Toward a Practical Theory of Timing: Upbeat and E-Series Time for Organisms

Biosemiotics 13 (3):347-367 (2020)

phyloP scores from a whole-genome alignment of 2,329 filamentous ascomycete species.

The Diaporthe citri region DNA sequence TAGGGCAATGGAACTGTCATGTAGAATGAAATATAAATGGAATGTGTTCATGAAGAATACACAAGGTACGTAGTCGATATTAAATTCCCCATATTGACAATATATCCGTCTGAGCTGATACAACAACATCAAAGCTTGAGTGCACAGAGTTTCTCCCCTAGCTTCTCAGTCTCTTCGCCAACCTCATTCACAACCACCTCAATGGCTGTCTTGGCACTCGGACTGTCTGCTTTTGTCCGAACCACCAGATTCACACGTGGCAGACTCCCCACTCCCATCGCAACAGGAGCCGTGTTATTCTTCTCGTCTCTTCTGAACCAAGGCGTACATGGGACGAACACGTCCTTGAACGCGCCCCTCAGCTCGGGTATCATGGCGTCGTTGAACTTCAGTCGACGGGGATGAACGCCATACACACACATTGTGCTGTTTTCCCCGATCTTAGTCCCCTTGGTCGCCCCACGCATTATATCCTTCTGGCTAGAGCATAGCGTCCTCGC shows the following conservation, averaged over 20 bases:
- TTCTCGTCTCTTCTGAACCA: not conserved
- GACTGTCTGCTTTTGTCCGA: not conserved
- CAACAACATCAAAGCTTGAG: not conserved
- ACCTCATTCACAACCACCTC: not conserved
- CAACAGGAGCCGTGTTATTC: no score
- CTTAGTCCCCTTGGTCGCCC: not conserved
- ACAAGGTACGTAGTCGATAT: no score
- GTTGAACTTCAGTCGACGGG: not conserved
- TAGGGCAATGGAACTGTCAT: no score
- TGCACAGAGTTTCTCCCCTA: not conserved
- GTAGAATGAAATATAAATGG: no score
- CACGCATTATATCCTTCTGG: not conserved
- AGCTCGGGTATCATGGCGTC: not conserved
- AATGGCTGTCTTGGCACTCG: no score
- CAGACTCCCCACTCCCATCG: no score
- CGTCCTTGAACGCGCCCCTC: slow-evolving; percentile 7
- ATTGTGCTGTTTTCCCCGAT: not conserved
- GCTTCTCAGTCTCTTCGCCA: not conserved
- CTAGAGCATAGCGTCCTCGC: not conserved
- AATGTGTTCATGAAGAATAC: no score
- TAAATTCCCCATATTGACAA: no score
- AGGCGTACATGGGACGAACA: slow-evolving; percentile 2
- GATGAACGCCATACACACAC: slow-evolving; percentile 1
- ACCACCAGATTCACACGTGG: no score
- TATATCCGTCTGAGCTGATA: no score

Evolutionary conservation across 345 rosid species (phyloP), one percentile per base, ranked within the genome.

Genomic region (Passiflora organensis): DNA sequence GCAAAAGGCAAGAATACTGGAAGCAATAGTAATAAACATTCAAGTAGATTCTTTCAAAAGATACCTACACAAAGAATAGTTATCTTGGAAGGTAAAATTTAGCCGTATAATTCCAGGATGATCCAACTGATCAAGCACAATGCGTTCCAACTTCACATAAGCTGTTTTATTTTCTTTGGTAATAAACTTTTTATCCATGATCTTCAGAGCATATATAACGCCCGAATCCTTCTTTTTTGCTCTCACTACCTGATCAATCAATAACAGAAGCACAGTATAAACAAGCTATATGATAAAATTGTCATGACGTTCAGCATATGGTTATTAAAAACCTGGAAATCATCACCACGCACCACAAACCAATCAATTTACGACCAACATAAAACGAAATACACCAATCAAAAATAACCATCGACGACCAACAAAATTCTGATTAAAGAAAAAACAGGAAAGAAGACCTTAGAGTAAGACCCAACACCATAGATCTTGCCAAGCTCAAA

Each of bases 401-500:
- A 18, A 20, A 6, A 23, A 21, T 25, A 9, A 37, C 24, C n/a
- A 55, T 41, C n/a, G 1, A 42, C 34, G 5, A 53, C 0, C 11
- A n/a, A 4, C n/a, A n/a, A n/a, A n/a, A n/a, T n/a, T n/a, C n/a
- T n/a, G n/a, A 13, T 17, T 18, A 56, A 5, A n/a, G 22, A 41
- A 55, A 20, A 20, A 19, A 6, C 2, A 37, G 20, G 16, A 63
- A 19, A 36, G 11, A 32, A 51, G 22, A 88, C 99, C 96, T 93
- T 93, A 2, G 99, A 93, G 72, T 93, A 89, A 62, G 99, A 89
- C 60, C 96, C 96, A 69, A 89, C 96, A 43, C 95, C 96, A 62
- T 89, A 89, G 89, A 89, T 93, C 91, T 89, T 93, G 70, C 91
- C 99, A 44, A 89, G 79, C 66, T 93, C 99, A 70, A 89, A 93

Timing adjustment is an important ability for living organisms. Wild animals need to act at the right moment to catch prey or escape a predator. Land plants, although limited in their movement, need to decide the right time to grow and bloom. Humans also need to decide the right moment for social actions. Although scientists can pinpoint the timing of such behaviors by observation, we know extremely little about how living organisms as actors or players decide when to act – such as the exact moment to dash or pounce. The time measurements of an outsider-observer and the insider-participants are utterly different. We explain how such essential operations of timing adjustment and temporal spanning, both of which constitute a single regulated set, can be carried out among organisms. For this purpose, we have to reexamine the ordinary conception of time. Our specific explanatory tools include the natural movement known as the upbeat in music, a rhythmic push for the downbeat that follows, which predicts future moves as an anticipatory lead-in. The scheme is situated in and is the extension of our formulation of E-series time, i.e., timing co-adjusted through interaction, which is derived from the semiotic/communicative perspectives. We thereby demonstrate that a prediction-based timing system is not mechanical but communicative and entails meanings for future anticipation.

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